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I'm planning to transfer a ~100GB Postgres database to a new server. Is it save to just copy the data directories to the new server and start up the database there, or do I need to do a dump on the first server and then a restore on the second?

The first server's database partition is about 120GB, the second's is 1TB. Both servers are running the same version of postgres on debian and are connected by 1GB ethernet. Are there any differences between the two methods to transfer the database? What would be the fastest (least downtime) way to transfer the data to the new server?

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3 Answers

up vote 3 down vote accepted

As long as they're the same architecture, then you should be fine shutting down then rsyncing the files.

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The fastest way will be to rsync it first, with the server running, then shutting it down and rsyncing again. –  Magnus Hagander Oct 30 '09 at 10:42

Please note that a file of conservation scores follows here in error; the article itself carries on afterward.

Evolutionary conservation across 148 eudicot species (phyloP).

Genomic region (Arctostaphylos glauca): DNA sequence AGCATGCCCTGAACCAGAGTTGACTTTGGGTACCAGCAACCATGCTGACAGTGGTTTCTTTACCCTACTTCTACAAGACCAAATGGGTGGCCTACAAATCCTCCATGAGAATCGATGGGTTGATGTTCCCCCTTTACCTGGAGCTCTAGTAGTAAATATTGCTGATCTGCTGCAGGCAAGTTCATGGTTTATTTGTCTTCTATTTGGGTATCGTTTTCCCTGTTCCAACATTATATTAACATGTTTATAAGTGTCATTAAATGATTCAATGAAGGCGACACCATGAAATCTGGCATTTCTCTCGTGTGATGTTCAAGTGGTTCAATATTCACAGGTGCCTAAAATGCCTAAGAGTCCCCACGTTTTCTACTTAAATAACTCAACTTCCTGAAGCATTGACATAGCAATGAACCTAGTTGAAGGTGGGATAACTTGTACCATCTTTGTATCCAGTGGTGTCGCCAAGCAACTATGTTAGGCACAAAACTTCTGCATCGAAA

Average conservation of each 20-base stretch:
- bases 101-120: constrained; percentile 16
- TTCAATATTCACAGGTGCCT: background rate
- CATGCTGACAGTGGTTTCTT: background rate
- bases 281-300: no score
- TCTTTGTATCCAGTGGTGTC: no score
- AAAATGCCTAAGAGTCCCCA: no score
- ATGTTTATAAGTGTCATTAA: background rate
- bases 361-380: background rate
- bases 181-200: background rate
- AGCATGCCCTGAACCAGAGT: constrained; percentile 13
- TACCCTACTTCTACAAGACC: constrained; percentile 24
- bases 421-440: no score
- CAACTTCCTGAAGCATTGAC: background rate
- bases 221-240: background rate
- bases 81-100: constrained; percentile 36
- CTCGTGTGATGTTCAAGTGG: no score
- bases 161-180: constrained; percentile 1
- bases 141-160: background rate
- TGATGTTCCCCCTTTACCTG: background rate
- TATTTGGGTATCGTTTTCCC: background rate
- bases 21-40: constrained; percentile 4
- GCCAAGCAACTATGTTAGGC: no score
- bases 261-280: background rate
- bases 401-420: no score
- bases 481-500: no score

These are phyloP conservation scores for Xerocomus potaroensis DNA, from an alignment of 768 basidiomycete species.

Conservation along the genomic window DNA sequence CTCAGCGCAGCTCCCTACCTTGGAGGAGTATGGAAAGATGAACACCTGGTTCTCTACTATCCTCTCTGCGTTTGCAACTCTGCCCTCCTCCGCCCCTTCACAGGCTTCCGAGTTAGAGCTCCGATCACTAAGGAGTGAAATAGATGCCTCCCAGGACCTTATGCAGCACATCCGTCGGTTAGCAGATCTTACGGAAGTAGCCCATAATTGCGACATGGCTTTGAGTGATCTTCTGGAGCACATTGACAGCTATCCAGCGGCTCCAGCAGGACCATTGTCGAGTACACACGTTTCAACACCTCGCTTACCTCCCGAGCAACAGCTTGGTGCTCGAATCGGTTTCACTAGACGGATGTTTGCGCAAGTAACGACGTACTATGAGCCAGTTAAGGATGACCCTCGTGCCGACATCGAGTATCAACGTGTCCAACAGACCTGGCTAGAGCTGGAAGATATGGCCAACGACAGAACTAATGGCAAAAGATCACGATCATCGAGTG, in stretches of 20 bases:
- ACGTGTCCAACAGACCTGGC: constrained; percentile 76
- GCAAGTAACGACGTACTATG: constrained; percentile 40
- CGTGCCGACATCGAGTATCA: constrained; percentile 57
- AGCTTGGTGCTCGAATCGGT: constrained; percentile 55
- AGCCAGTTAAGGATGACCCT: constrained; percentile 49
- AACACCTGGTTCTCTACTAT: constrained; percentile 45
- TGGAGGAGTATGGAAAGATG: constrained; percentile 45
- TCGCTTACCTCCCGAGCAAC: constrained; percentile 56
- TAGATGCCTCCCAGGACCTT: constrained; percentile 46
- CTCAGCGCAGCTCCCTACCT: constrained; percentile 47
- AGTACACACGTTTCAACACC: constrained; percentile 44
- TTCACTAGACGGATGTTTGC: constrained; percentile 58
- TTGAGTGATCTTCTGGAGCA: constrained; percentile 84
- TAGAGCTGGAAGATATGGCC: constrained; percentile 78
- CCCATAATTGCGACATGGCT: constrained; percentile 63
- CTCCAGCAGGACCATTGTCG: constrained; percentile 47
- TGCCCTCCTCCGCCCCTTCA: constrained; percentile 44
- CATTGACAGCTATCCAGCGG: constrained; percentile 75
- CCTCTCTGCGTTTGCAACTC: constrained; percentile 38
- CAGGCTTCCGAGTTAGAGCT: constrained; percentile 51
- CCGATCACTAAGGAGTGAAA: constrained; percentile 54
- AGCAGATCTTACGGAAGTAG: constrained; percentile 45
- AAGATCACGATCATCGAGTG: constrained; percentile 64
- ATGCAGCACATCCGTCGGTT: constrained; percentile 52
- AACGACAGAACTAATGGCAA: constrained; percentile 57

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You might also consider doing a dump and import of the database. You can target the dump to go to the new partition (perhaps via NFS mount).

Otherwise, @Matt's solution is good.

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This migration is probably already complete but I thought I might chime in anyway.

It will take longer to prep & setup but you can transfer the data by setting up replication between the 2 servers. You could use bucardo, londiste, or slony. This will minimize downtime vs. rsync. In my experience it can take several minutes for rsync to compare disk blocks between the source & target hosts once the files to be rsync'd are over 10GB in size.

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